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Milialar: A Comprehensive Guide to Causes and Removal

Milialar

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Introduction

Milia, often referred to as milialar, are minuscule cysts that form just below the skin’s surface, commonly found on the face. This article explores what milia are, their traits, causes, and provides insights into effective ways to get rid of them.

Unveiling Milia: Traits and Characteristics

Milia, singularly known as milium, manifest as tiny, white or yellow bumps on the skin. Unlike acne, they are not harmful and may appear individually or in groups. Typically measuring 1 to 3 millimeters, milia are benign cysts comprised of dead skin cells and, occasionally, hair follicles. Although they can appear anywhere on the body, they are most commonly found on the face, especially on the cheeks, nose, and eyelids. Interestingly, approximately 50% of newborns develop milia, often mistaken for baby acne.

Who Gets Milia and Why?

Milia can affect individuals of any age, skin tone, or gender. Newborns frequently experience congenital milia as their skin learns to shed old cells. For older individuals, factors such as inadequate skincare, use of oil-based products, skin conditions like dandruff or rosacea, lack of proper sleep, and long-term use of steroid medications may contribute to milia development.

Delving into the Causes of Milia

Our skin naturally undergoes exfoliation, shedding old cells to make room for new ones. However, milia occur when these old cells do not slough off and become trapped under the skin, hardening to form cysts. There are two main types of milia: primary and secondary. Primary milia spontaneously appear, while secondary milia result from skin injuries, medication use, or underlying skin diseases.

Types of Primary Milialar:

1. Congenital Milia: Spontaneous milia found on the face, particularly the nose.

2. Benign Primary Milia of Children and Adults: Develops spontaneously on the eyelids, cheeks, forehead, and genital area.

3. Milia en Plaque (MEP): A rare type affecting individuals between 40 to 70 years old, forming clusters on a patch of skin.

4. Multiple Eruptive Milia: Causes groups of itchy cysts on the face, upper arms, and upper abdomen.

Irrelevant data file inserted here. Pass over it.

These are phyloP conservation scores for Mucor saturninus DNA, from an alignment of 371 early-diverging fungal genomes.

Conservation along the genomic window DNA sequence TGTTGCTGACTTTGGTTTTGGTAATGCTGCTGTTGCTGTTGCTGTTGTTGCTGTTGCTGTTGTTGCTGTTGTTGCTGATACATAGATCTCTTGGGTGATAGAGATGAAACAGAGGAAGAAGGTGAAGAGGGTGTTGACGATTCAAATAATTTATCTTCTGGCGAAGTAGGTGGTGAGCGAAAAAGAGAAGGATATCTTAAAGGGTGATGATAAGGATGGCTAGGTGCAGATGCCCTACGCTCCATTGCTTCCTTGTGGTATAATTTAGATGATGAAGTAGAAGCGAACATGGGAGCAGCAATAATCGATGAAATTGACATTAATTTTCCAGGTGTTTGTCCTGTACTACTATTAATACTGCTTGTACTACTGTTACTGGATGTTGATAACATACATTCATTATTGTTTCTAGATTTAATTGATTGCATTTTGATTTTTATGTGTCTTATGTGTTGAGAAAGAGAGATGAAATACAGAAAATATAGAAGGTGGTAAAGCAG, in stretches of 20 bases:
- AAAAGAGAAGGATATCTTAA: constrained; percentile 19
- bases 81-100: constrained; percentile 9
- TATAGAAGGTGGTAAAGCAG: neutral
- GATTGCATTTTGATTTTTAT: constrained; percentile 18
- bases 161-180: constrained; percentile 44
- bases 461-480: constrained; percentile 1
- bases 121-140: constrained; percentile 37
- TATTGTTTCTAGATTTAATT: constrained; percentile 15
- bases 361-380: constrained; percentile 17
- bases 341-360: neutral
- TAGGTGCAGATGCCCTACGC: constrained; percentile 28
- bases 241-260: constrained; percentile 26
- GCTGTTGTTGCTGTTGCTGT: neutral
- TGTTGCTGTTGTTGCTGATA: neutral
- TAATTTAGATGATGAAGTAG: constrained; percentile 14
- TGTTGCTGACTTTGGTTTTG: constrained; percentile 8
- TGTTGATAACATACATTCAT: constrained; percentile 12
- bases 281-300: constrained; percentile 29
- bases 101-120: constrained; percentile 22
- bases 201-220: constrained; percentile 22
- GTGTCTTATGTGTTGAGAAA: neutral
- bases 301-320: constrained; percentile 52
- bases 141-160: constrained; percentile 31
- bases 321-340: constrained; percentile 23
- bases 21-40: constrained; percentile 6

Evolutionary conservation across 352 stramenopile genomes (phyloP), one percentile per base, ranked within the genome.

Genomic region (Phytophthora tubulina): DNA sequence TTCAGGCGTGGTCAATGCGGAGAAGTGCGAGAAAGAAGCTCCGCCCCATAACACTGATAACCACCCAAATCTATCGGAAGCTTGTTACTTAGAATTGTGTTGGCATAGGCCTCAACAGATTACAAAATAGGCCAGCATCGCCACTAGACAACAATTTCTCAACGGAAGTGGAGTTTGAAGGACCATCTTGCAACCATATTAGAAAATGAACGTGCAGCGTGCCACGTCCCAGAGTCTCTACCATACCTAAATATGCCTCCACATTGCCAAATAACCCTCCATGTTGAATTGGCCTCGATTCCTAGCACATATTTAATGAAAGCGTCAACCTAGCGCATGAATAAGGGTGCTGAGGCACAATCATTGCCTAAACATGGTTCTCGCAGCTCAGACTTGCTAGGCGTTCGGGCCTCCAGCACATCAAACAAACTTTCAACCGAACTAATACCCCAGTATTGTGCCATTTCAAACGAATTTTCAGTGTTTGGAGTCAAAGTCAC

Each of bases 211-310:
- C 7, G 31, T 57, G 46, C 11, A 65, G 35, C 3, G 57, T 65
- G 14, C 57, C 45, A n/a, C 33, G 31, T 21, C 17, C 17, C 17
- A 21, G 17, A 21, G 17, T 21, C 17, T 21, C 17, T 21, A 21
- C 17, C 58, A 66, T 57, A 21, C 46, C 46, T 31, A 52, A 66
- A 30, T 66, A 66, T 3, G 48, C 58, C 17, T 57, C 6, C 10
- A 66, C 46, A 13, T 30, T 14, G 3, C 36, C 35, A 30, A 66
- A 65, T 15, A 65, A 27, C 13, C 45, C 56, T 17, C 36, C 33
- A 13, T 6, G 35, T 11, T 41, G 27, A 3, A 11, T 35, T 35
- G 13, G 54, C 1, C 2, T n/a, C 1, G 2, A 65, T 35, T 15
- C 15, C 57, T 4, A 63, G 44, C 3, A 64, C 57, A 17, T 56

5. Genodermatosis-Associated: Linked to genetic conditions like Brooke-Spiegler syndrome and basal cell nevus syndrome.

Types of Secondary Milialar:

1. Disease-Associated: Occurs with blistering skin diseases.

2. Medication-Associated: Forms due to long-term use of topical steroids or NSAIDs.

3. Trauma-Associated: Common after skin grafts, burns, or radiotherapy.

Managing and Removing Milia

Milia are generally harmless and may resolve on their own. However, removal may be desired for cosmetic reasons or if the cysts cause discomfort. Dermatologists offer various methods for removal, including extraction, chemical peels, and retinoids.

Removal Methods:

1. Extraction: Tiny cuts made with a needle or scalpel, followed by applying pressure to remove milia.

2. Chemical Peels: Exfoliating chemicals breaking down dead skin cells causing milia.

3. Retinoids: Derived from vitamin A, applied as prescribed by a dermatologist.

Can You Remove Milia at Home?

Attempting to remove milia at home by popping or squeezing is strongly discouraged. This may lead to bruising, scarring, or infection. Over-the-counter or prescription treatments should be discussed with a dermatologist, who can professionally remove milia in a safe manner.

Prevention Strategies

While complete prevention is not guaranteed, adopting specific skincare practices can reduce the likelihood of developing milia. These include daily face washing with gentle soap, avoiding adult skincare products on infants, sun protection, and maintaining proper skincare routines.

Conclusion

In summary, milia are harmless cysts that form when old skin cells become trapped under the skin. While they commonly occur in newborns, individuals of any age can develop milia. Attempting to remove milia at home is not recommended, and professional advice should be sought for safe removal. Understanding the causes and available removal methods empowers individuals to manage and prevent milia effectively.

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